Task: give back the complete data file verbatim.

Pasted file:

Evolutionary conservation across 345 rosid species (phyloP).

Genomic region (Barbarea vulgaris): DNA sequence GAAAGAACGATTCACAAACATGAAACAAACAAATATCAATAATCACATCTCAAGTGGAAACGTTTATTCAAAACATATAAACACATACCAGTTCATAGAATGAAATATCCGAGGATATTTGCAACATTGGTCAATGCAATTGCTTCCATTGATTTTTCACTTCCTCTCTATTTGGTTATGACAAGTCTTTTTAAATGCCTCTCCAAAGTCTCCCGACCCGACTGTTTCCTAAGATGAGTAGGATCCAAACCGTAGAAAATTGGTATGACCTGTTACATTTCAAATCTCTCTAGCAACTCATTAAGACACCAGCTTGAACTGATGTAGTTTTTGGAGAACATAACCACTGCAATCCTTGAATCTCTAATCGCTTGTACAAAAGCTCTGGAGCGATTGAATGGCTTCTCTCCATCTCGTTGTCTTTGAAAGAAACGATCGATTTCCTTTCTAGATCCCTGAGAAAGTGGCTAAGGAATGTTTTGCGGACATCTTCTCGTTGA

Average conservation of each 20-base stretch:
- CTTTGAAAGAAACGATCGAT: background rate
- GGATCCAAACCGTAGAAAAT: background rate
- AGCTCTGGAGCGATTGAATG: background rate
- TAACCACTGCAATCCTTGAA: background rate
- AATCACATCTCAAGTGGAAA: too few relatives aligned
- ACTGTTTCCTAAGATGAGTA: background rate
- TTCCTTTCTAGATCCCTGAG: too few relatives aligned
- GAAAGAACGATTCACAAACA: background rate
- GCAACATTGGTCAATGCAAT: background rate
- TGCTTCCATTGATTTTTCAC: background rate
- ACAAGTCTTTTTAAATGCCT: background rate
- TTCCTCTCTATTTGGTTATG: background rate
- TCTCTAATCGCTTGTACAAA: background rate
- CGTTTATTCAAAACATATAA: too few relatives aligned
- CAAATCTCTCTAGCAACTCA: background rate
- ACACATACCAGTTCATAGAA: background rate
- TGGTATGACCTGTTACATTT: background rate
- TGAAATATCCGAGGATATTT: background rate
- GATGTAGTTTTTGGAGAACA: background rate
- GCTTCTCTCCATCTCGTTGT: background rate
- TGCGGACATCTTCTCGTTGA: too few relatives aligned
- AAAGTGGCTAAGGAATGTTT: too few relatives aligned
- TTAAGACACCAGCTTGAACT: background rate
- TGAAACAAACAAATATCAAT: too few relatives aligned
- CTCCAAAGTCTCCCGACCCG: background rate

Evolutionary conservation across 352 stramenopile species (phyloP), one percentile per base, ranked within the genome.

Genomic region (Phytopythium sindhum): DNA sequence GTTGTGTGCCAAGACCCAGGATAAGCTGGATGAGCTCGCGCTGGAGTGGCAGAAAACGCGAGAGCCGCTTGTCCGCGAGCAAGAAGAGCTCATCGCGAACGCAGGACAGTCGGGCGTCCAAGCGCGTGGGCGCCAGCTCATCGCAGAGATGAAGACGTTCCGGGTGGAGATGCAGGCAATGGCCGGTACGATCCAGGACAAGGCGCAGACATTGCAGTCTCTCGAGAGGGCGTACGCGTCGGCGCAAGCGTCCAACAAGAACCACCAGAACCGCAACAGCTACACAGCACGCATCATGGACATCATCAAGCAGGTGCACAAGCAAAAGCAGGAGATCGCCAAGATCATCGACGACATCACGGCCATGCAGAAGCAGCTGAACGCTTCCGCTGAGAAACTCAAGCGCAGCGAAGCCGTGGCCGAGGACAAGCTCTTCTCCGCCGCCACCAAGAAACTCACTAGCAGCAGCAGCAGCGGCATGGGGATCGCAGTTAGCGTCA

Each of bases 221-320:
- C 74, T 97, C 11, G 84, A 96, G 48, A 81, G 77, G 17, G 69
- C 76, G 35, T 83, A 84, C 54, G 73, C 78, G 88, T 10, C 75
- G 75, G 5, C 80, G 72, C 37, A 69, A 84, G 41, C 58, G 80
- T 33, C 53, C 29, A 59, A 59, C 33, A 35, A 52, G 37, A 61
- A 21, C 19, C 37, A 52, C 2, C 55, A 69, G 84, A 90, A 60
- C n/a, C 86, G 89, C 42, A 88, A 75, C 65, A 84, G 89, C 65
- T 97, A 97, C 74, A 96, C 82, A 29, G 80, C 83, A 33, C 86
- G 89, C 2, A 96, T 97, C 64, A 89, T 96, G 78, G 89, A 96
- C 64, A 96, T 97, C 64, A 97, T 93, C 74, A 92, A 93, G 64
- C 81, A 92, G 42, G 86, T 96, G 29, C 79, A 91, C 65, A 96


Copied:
Evolutionary conservation across 345 rosid species (phyloP).

Genomic region (Barbarea vulgaris): DNA sequence GAAAGAACGATTCACAAACATGAAACAAACAAATATCAATAATCACATCTCAAGTGGAAACGTTTATTCAAAACATATAAACACATACCAGTTCATAGAATGAAATATCCGAGGATATTTGCAACATTGGTCAATGCAATTGCTTCCATTGATTTTTCACTTCCTCTCTATTTGGTTATGACAAGTCTTTTTAAATGCCTCTCCAAAGTCTCCCGACCCGACTGTTTCCTAAGATGAGTAGGATCCAAACCGTAGAAAATTGGTATGACCTGTTACATTTCAAATCTCTCTAGCAACTCATTAAGACACCAGCTTGAACTGATGTAGTTTTTGGAGAACATAACCACTGCAATCCTTGAATCTCTAATCGCTTGTACAAAAGCTCTGGAGCGATTGAATGGCTTCTCTCCATCTCGTTGTCTTTGAAAGAAACGATCGATTTCCTTTCTAGATCCCTGAGAAAGTGGCTAAGGAATGTTTTGCGGACATCTTCTCGTTGA

Average conservation of each 20-base stretch:
- CTTTGAAAGAAACGATCGAT: background rate
- GGATCCAAACCGTAGAAAAT: background rate
- AGCTCTGGAGCGATTGAATG: background rate
- TAACCACTGCAATCCTTGAA: background rate
- AATCACATCTCAAGTGGAAA: too few relatives aligned
- ACTGTTTCCTAAGATGAGTA: background rate
- TTCCTTTCTAGATCCCTGAG: too few relatives aligned
- GAAAGAACGATTCACAAACA: background rate
- GCAACATTGGTCAATGCAAT: background rate
- TGCTTCCATTGATTTTTCAC: background rate
- ACAAGTCTTTTTAAATGCCT: background rate
- TTCCTCTCTATTTGGTTATG: background rate
- TCTCTAATCGCTTGTACAAA: background rate
- CGTTTATTCAAAACATATAA: too few relatives aligned
- CAAATCTCTCTAGCAACTCA: background rate
- ACACATACCAGTTCATAGAA: background rate
- TGGTATGACCTGTTACATTT: background rate
- TGAAATATCCGAGGATATTT: background rate
- GATGTAGTTTTTGGAGAACA: background rate
- GCTTCTCTCCATCTCGTTGT: background rate
- TGCGGACATCTTCTCGTTGA: too few relatives aligned
- AAAGTGGCTAAGGAATGTTT: too few relatives aligned
- TTAAGACACCAGCTTGAACT: background rate
- TGAAACAAACAAATATCAAT: too few relatives aligned
- CTCCAAAGTCTCCCGACCCG: background rate

Evolutionary conservation across 352 stramenopile species (phyloP), one percentile per base, ranked within the genome.

Genomic region (Phytopythium sindhum): DNA sequence GTTGTGTGCCAAGACCCAGGATAAGCTGGATGAGCTCGCGCTGGAGTGGCAGAAAACGCGAGAGCCGCTTGTCCGCGAGCAAGAAGAGCTCATCGCGAACGCAGGACAGTCGGGCGTCCAAGCGCGTGGGCGCCAGCTCATCGCAGAGATGAAGACGTTCCGGGTGGAGATGCAGGCAATGGCCGGTACGATCCAGGACAAGGCGCAGACATTGCAGTCTCTCGAGAGGGCGTACGCGTCGGCGCAAGCGTCCAACAAGAACCACCAGAACCGCAACAGCTACACAGCACGCATCATGGACATCATCAAGCAGGTGCACAAGCAAAAGCAGGAGATCGCCAAGATCATCGACGACATCACGGCCATGCAGAAGCAGCTGAACGCTTCCGCTGAGAAACTCAAGCGCAGCGAAGCCGTGGCCGAGGACAAGCTCTTCTCCGCCGCCACCAAGAAACTCACTAGCAGCAGCAGCAGCGGCATGGGGATCGCAGTTAGCGTCA

Each of bases 221-320:
- C 74, T 97, C 11, G 84, A 96, G 48, A 81, G 77, G 17, G 69
- C 76, G 35, T 83, A 84, C 54, G 73, C 78, G 88, T 10, C 75
- G 75, G 5, C 80, G 72, C 37, A 69, A 84, G 41, C 58, G 80
- T 33, C 53, C 29, A 59, A 59, C 33, A 35, A 52, G 37, A 61
- A 21, C 19, C 37, A 52, C 2, C 55, A 69, G 84, A 90, A 60
- C n/a, C 86, G 89, C 42, A 88, A 75, C 65, A 84, G 89, C 65
- T 97, A 97, C 74, A 96, C 82, A 29, G 80, C 83, A 33, C 86
- G 89, C 2, A 96, T 97, C 64, A 89, T 96, G 78, G 89, A 96
- C 64, A 96, T 97, C 64, A 97, T 93, C 74, A 92, A 93, G 64
- C 81, A 92, G 42, G 86, T 96, G 29, C 79, A 91, C 65, A 96